Optionally, said substrate is a silicon wafer.

Optionally, said silicon wafer comprises at least one surface oxide layer.

Optionally, said sacrificial material is photoresist.

Optionally, said openings are defined by exposing said photoresist through a mask followed by development.

Optionally, said photoresist is UV cured prior to deposition of said roof material, thereby preventing reflow of said photoresist during deposition.

Optionally, said photoresist is removed by plasma ashing.

In a further aspect there is provided a method further comprising the step of etching ink supply channels from an opposite backside of said substrate, said ink supply channels being in fluid communication with said ink inlets.

Optionally, each ink inlet has at least one priming feature extending from a respective rim thereof, and said method further comprises defining at least one opening corresponding to said at least one priming feature in said photoresist.

Optionally, said at least one priming feature comprises a column of roof material extending from said rim.

Optionally, each ink inlet has a plurality of priming features positioned about a respective rim thereof.

Optionally, said plurality of priming features together form a columnar cage extending from said rim.

Optionally, said chamber entrance includes at least one filter structure, and said method further comprises defining at least one opening corresponding to said at least one priming feature in said photoresist.

Optionally, said at least one filter structure comprises a column of roof material extending from said substrate to said roof.

Optionally, each chamber entrance includes a plurality of filter structures arranged across said entrance.

Optionally, each chamber entrance includes a plurality of rows of filter structures arranged across said entrance.

Optionally, said rows of filter structures are staggered.

In a third aspect there is provided a method of fabricating a plurality of inkjet nozzles on a substrate, each nozzle comprising a nozzle chamber having a roof spaced apart from said substrate and sidewalls extending from said roof to said substrate, said chamber having an entrance for receiving ink from at least one ink inlet defined in said substrate, said at least one ink inlet having at least one priming feature extending from a respective rim thereof, said method comprising the steps of:

(a) providing a substrate having a plurality of trenches corresponding to said ink inlets;

(b) depositing sacrificial material on said substrate so as fill said trenches and form a scaffold on said substrate;

(c) defining openings in said sacrificial material, said openings being positioned to form said chamber sidewalls and said at least one priming feature when filled with roof material;

(d) depositing roof material over said sacrificial material to form simultaneously said nozzle chambers and said at least one priming feature;

(e) etching nozzle apertures through said roof material, each nozzle chamber having at least one nozzle aperture; and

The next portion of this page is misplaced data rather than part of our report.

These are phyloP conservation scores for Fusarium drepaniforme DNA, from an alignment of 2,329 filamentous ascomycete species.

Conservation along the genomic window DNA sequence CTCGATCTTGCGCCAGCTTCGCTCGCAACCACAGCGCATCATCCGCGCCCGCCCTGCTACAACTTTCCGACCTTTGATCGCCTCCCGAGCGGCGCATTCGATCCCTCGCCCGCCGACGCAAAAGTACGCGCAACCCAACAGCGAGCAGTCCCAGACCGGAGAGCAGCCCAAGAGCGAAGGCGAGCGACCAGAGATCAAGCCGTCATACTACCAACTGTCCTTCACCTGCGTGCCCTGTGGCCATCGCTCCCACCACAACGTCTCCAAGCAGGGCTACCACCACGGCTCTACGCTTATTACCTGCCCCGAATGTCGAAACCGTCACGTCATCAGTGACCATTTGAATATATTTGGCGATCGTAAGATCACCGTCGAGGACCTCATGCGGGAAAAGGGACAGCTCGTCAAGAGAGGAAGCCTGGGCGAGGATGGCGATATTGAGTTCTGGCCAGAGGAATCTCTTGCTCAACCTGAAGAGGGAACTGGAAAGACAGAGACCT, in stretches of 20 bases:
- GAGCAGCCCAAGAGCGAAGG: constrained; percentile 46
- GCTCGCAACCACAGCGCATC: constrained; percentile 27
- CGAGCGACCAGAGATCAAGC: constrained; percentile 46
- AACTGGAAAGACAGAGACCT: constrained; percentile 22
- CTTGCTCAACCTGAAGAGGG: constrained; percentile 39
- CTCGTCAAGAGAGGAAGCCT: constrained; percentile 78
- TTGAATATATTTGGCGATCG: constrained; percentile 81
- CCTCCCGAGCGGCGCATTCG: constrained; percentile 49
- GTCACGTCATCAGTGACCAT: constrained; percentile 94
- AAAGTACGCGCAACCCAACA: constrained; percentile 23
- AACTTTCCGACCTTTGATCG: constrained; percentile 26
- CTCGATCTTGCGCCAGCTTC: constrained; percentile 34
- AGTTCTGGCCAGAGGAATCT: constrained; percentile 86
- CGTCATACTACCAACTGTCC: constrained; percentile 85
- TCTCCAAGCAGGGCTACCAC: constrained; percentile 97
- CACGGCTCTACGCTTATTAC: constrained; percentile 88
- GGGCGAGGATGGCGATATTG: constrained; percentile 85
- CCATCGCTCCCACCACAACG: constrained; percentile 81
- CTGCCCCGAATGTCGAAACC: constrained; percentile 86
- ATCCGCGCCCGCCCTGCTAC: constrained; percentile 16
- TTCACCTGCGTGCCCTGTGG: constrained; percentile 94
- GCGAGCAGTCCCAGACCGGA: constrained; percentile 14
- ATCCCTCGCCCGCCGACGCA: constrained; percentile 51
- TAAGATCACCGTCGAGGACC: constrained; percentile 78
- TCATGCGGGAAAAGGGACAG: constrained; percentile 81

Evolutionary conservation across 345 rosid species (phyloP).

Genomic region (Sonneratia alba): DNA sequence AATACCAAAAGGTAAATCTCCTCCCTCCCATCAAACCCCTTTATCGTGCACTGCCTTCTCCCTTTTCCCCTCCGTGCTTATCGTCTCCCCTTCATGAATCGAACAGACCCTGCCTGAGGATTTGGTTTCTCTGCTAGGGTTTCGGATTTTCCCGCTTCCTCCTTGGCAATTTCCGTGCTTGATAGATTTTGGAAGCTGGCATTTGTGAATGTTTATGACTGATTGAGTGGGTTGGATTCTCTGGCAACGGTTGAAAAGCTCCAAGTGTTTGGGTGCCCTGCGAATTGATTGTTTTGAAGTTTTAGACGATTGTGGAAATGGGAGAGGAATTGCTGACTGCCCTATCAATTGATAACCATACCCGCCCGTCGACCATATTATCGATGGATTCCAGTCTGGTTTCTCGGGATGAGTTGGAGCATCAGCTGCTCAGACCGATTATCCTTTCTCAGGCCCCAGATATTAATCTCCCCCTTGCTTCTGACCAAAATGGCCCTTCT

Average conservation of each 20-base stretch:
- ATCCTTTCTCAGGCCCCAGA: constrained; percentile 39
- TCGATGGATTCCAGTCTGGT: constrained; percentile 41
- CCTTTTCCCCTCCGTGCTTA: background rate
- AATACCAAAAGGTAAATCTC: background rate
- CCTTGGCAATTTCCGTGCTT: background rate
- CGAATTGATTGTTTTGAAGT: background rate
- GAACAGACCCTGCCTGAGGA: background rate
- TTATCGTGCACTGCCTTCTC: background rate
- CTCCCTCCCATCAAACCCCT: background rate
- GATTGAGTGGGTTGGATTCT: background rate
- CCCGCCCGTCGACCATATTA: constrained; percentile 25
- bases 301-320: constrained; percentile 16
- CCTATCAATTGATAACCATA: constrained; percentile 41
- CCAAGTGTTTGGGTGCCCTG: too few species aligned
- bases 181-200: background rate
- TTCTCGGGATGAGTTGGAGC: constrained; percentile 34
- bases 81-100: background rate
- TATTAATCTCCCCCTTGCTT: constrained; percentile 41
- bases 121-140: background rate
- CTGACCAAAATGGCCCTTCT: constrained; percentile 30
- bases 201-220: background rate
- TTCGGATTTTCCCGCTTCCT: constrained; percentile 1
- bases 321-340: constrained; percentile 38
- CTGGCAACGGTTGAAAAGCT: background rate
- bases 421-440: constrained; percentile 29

(f) removing said sacrificial material.

Optionally, said at least one priming feature comprises a column of roof material extending from said rim.

Optionally, each ink inlet has a plurality of priming features positioned about a respective rim thereof.

Optionally, said plurality of priming features together form a columnar cage extending from said rim.

Optionally, each nozzle chamber contains an actuator for ejecting ink through said nozzle aperture.

Optionally, said actuator is formed prior to fabrication of said nozzle chamber.

Optionally, said substrate is a silicon wafer.

Optionally, said silicon wafer comprises at least one surface oxide layer.

Optionally, said sacrificial material is photoresist.

Optionally, said openings are defined by exposing said photoresist through a mask followed by development.

Optionally, said photoresist is UV cured prior to deposition of said roof material, thereby preventing reflow of said photoresist during deposition.

Optionally, said photoresist is removed by plasma ashing.

In a further aspect there is provided a method further comprising the step of etching ink supply channels from an opposite backside of said substrate, said ink supply channels being in fluid communication with said ink inlets.

Optionally, said chamber entrance is defined in one of said sidewalls of said nozzle chamber.

Optionally, said chamber entrance receives ink from an ink conduit extending along a row of nozzles, whereby step (c) further comprises defining further openings in said sacrificial material, said further openings being positioned to form said ink conduit when filled with roof material.

Optionally, said ink conduit receives ink from said at least one ink inlet.

In a fourth aspect the present invention provides a method of fabricating a plurality of inkjet nozzles on a substrate, each nozzle comprising a nozzle chamber having a roof spaced apart from said substrate and sidewalls extending from said roof to said substrate, one of said sidewalls having a chamber entrance for receiving ink from at least one ink inlet defined in said substrate, said chamber entrance including at least one filter structure, said method comprising the steps of:

(a) providing a substrate having a plurality of trenches corresponding to said ink inlets;